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Brain Res. 2011 Jul 5;1399:33-9. doi: 10.1016/j.brainres.2011.05.017. Epub 2011 May 15.

Role of neurokinin-1 and dopamine receptors on the striatal methamphetamine-induced proliferation of new cells in mice.

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Hunter College of The City University of New York, New York, NY, USA.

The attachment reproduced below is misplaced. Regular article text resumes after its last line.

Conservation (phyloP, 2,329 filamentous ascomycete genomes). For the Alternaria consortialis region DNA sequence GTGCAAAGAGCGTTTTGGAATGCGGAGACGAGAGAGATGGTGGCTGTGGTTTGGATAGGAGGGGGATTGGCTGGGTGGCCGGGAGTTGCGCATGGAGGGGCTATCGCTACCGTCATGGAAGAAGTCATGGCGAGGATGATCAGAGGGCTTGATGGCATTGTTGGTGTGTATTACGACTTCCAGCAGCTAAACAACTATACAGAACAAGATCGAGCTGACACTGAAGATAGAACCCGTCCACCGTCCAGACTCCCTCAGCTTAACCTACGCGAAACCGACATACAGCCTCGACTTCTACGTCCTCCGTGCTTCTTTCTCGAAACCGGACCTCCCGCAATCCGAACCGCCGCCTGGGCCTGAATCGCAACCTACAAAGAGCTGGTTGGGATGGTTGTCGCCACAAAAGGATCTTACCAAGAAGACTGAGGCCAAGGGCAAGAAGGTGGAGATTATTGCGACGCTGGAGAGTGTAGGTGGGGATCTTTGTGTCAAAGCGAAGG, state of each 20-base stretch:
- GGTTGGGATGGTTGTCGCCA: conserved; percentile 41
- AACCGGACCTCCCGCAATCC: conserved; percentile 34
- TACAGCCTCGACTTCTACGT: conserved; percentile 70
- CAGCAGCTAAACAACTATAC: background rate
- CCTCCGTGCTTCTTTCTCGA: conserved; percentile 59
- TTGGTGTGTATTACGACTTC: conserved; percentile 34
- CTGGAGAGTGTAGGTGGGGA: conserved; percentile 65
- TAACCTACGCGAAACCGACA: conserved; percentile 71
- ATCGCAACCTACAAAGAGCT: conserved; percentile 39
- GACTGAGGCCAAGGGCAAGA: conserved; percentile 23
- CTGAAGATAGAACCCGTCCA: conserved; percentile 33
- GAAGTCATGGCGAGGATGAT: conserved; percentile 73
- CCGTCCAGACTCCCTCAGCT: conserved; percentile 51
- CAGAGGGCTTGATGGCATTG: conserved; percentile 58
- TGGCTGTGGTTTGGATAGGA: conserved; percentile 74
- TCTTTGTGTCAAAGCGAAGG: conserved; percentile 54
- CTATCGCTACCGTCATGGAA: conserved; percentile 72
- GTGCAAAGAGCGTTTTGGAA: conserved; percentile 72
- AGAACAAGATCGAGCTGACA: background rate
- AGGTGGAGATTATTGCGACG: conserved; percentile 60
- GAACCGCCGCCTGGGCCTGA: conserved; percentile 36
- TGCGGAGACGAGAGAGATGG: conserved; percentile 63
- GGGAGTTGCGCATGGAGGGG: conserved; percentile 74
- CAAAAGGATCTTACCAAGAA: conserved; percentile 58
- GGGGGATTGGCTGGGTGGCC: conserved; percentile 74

A neurotoxic dose of methamphetamine (METH) induces the loss of some striatal neurons. Interestingly, the METH-induced apoptosis in the striatum is immediately followed by the generation of new cells (cytogenesis). In the present study, we investigated the role of the neurokinin-1, dopamine D1 and D2 receptors on the METH-induced cytogenesis. To that end, male mice were given a single injection (30 mg/kg, ip) or a binge of METH (10mg/kg, 4× at two-hour intervals, ip). BrdU (100mg/kg, ip) was given 36 h after the last injection of METH. Newly generated cells were detected by immunohistochemistry and cell counts were performed using unbiased computerized stereology. Either single or binge exposure to METH resulted in the generation of new cells. The single optimized dose was used for subsequent mechanistic studies. Pretreatment with the dopamine D1 receptor antagonist SCH23390 (0.1mg/kg, ip) 30 min prior to METH abrogated the METH-induced striatal cytogenesis. Pretreatment with the dopamine D2 receptor antagonist raclopride (1mg/kg, ip) failed to affect this phenomenon. Finally, pretreatment with the neurokinin-1 receptor antagonist WIN 51,708 (5mg/kg, ip) 30 min prior to METH abrogated the METH-induced cytogenesis. In conclusion, neurokinin-1 and dopamine D1 receptors are required for the METH-induced striatal cytogenesis while the D2 receptor is without effect.

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